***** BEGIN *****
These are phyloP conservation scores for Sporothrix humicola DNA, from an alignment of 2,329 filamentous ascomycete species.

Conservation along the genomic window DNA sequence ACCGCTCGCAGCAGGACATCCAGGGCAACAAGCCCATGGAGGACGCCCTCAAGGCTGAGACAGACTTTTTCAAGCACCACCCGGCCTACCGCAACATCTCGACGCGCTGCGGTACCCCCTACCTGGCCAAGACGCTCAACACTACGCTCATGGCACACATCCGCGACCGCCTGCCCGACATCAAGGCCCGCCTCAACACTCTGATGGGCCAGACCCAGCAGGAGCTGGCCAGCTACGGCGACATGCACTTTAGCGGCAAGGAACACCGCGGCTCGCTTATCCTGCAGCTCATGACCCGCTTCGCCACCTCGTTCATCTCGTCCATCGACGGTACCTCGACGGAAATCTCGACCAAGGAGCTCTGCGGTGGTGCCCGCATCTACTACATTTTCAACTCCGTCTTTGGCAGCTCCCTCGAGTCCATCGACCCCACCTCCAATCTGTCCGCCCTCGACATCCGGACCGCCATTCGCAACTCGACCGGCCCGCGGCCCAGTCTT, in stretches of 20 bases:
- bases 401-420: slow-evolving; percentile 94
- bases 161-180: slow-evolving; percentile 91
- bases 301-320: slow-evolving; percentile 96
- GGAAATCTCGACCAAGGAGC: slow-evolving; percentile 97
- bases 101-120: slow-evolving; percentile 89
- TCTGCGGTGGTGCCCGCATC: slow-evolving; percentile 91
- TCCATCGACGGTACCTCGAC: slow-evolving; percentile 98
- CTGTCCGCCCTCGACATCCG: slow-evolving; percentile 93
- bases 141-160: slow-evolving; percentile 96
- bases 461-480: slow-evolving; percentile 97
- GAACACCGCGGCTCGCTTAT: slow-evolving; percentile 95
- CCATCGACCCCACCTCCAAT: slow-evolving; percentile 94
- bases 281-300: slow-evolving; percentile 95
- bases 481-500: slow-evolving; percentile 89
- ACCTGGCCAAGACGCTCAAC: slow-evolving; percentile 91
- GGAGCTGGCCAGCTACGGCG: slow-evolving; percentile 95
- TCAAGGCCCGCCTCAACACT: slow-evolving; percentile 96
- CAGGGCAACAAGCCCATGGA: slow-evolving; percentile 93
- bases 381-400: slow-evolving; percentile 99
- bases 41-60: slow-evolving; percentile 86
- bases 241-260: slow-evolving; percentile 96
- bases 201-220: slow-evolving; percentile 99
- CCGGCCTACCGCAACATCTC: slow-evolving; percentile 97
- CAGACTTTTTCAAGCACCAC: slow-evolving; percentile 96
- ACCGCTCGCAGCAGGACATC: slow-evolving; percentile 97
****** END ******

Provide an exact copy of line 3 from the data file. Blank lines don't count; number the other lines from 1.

- bases 401-420: slow-evolving; percentile 94